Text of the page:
A contractor that managed a sizable portion of Housing and Urban Development's Section 8 program claims that numerous HUD officials illegally threw away a competitive bidding process for contracting that work, claiming internal emails show repeated instances of high-ranking HUD officials skirting court rulings while operating with a bias against their company and others like them in the years that followed.
Navigate Affordable Housing Partners is a nonprofit based in Alabama that originally won a contract to administer somewhere between five to ten percent of HUD's Section 8 housing program in 2000. For low-income citizens who qualify, Section 8 housing provides housing assistance by subsidizing a portion of the fair-market rent to the landlord of the property.
HUD began contracting the management of Section 8 work at that time as a response to numerous scandals from the previous decades and in an effort to modernize HUD’s mission and operations.
HUD relied on a competitive bid process for the contracting and by most standards, the efforts led to success: Better administration of the program for fewer dollars.
Navigate and its colleagues point to a report by the HUD inspector general that noted HUD, "has made substantial progress in reducing erroneous payments, from and estimated $3.2 billion in fiscal year 2000 to $1.32 billion in fiscal year 2011." That study was agency-wide, meaning those totals include the Section 8 program as well as others.
However, the Obama administration altered the process in 2012, relabeling the contracts as "cooperative agreements" so the funds could be distributed in a system that resembeld a state-based grant structure rather than a competitive bidding process.
The GAO ruled the move was improper in August of that year. However, when HUD showed it had no intention of adhering to the GAO's guidance, Navigate and other contractors sued. The plaintiffs lost in district court before winning on appeal, and the Supreme Court refused to hear the case.
Emails obtained in a Freedom of Information Act request by Navigate and its colleagues and reviewed by the Washington Free Beacon unearthed an exchange between two HUD officials right after the Supreme Court refused to hear the case.
"The Supreme Court denied certiorari yesterday, leaving in place the Federal Circuit’s holding that the contracts used to administer the program are procurement contracts," wrote Doris Finnerman, an attorney in HUD's Assisted Housing division, meaning the contracts had to be competitively bid, not "awarded" through a grant structure.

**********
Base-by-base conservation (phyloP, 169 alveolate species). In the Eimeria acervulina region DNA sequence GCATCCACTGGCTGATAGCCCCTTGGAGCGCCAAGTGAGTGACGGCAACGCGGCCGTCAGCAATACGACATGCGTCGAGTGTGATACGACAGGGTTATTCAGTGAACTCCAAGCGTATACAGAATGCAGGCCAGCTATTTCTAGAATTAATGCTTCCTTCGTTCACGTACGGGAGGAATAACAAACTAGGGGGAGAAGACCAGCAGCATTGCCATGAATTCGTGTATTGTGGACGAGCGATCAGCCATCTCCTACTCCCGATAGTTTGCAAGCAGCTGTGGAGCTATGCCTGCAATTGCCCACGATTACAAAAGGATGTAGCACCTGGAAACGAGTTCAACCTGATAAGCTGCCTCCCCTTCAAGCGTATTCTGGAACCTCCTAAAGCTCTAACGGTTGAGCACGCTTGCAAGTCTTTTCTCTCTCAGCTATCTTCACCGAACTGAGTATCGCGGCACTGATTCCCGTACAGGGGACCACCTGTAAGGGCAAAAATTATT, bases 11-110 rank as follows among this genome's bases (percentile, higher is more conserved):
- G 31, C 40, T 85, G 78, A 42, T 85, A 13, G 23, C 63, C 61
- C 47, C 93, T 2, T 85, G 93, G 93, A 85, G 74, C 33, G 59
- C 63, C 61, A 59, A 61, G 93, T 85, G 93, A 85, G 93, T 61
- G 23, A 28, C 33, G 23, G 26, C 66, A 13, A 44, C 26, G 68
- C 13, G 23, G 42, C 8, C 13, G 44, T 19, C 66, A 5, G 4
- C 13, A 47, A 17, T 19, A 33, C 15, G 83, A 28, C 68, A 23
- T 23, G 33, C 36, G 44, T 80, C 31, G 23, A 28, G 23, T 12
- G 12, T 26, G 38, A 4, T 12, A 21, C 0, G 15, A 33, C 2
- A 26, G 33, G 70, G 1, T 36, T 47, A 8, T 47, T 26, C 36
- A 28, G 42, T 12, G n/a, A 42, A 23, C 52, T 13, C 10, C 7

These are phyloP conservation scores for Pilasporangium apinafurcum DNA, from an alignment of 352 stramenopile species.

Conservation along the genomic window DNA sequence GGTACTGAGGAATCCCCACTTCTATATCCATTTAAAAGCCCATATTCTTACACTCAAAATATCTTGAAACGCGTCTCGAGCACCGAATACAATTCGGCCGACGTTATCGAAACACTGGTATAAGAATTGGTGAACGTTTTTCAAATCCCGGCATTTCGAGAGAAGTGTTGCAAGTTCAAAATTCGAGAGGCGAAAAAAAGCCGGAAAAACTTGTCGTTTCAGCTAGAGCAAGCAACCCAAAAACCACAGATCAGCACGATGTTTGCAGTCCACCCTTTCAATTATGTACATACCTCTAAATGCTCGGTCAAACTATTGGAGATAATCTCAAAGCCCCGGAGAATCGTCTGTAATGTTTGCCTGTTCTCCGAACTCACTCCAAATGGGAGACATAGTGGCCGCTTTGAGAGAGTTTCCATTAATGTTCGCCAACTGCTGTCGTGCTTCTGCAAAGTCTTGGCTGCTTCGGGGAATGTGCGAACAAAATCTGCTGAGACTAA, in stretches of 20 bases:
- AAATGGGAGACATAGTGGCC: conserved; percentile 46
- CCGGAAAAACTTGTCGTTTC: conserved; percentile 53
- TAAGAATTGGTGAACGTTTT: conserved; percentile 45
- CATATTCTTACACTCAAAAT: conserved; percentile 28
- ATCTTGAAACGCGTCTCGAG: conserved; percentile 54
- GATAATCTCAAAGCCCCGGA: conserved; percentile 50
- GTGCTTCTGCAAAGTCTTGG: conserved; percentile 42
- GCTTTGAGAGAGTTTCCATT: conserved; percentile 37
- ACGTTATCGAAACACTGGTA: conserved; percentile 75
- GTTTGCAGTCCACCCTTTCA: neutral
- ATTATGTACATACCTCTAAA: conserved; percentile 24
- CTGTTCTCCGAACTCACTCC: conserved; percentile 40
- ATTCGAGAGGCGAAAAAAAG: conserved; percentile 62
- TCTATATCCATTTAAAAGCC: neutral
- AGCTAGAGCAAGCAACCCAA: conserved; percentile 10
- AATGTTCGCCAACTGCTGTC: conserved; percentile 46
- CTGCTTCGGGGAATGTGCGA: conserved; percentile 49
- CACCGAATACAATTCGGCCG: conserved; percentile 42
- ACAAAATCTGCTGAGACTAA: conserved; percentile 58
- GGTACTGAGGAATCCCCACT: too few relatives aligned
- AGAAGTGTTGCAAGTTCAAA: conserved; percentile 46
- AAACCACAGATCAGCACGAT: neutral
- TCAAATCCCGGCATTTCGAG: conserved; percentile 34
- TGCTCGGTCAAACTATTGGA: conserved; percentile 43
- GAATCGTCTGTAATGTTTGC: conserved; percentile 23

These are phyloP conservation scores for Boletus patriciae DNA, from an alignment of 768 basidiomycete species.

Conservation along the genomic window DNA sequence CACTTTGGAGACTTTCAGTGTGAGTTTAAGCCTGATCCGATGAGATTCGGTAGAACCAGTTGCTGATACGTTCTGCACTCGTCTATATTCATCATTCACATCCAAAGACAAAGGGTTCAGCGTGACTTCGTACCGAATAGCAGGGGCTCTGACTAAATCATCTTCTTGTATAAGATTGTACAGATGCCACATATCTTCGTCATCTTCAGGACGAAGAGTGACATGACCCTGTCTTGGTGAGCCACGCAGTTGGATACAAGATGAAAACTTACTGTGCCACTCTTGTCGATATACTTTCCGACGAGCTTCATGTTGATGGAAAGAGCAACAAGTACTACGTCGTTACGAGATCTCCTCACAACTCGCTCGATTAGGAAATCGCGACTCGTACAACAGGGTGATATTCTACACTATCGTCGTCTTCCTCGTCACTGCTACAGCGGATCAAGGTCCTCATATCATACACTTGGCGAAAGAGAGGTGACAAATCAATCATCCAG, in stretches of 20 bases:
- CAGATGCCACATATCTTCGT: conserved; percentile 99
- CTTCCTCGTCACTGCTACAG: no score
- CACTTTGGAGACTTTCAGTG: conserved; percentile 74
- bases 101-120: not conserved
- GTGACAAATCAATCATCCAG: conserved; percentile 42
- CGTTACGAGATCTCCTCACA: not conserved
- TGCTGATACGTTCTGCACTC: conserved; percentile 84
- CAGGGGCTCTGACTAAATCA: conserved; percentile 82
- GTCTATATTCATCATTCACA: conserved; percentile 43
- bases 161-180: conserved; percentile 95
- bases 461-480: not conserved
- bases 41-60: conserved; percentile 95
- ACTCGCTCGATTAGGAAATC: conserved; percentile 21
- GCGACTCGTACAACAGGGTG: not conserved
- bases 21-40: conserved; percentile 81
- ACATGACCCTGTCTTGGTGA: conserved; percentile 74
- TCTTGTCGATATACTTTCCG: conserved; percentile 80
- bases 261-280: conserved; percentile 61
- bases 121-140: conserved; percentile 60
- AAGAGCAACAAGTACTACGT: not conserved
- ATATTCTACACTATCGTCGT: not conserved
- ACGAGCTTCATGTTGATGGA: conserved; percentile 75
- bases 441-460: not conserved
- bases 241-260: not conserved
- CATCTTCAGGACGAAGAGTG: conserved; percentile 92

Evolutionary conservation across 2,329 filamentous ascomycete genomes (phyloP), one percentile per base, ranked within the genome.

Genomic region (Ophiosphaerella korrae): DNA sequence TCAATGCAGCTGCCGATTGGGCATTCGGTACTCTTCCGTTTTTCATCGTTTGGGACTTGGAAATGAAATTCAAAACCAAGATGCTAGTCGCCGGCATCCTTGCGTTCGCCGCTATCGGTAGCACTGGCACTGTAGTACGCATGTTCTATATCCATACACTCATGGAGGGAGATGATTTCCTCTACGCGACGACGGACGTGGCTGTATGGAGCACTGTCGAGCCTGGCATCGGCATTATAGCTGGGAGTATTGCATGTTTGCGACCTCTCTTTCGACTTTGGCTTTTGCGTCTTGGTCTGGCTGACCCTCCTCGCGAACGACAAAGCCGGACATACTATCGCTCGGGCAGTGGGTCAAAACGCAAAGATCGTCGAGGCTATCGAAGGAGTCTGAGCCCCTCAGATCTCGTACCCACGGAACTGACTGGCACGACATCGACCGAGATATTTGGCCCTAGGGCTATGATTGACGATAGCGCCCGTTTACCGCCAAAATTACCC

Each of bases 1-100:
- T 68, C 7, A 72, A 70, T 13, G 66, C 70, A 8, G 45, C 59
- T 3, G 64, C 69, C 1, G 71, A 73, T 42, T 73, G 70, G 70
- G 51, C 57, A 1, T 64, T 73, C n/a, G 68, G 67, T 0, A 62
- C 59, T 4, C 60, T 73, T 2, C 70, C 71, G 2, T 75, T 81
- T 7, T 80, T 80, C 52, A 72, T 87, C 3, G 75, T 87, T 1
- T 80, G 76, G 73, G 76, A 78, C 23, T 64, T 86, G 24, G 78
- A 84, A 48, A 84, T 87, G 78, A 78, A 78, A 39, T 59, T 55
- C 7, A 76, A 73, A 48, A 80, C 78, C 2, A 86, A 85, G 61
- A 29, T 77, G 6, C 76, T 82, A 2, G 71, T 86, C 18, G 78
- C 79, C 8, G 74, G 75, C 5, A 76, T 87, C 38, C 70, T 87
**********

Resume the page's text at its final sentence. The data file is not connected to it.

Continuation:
"Still to be resolved is the legal/policy question whether the procurement must be a full and open competition of limited to Public Housing Agencies because of the language in the U.S. Housing Act, 42 U.S.C. 1437f. If anyone asks for my opinion -- ☺ -- I would advise a full and open competition," Finnerman added.
"It'll be up to the lawyers to figure out [if] the competition can be limited," wrote Keith Surber, HUD's acting chief procurement officer.
Doris Finnerman replied, "I'm for any competition that disadvantages the plaintiffs!!"
Navigate CEO Eric Strong said reading those emails undermined the sense of partnership he and his fellow plaintiffs had felt with HUD.
"When HUD first decided to contract this out (in 1999), it took a while to figure out how to do it, the best way to do it, and we all worked together as partners figuring that out," Strong told the Washington Free Beacon. "[The contracting has] been successful, it's saved them money, it was good for the tenants, it was good for the owners and managers, and so to read those emails and to see this crazy bias, it was shocking. And a little bit of disbelief at first."
A spokesperson from HUD said the agency would not comment on the emails.
Winning the emails was its own challenge: After Navigate filed the Freedom of Information Act request, HUD did not respond for two years. Navigate had to go to court to win release of the emails.
As HUD was preparing to petition the Supreme Court in 2014, a Department of Justice lawyer who was representing HUD told Finnerman that the department could do a competitive bid process, but, "still could limit it to properly licensed entities. I don't see how they win here."
Emails from earlier in the thread established that the "they" referred to the group of plaintiffs that included Navigate.
"If we have any say in this, and we do, they won't win no matter what happens. But what do you mean by 'properly licensed entities?'" Finnerman asked in reply.
"State approved," the DOJ lawyer responded. "The states will be the controlling outside player imo [in my opinion]."
Strong said Navigate received evaluations from HUD over the years. HUD did not respond to a request on their evaluation of the nonprofit.
Currently, the newest round of Section 8 administration contracts is in draft form, and the department is accepting comments on the drafts. But the proposal is still not a complete return to the competitive structure previously in place.
Strong sees the entire episode as a case of trying to fix something that wasn't broken.
"What we wanted all along was an equal playing field," Strong said. "And we're like so many other businesses and many of our colleagues. We compete. We win. We lose. But we want a level playing field and a fair shot at keeping or getting more contracts."
"We're still hopeful to get past all this and get back to a fair and equitable rebid."
Published under: Supreme Court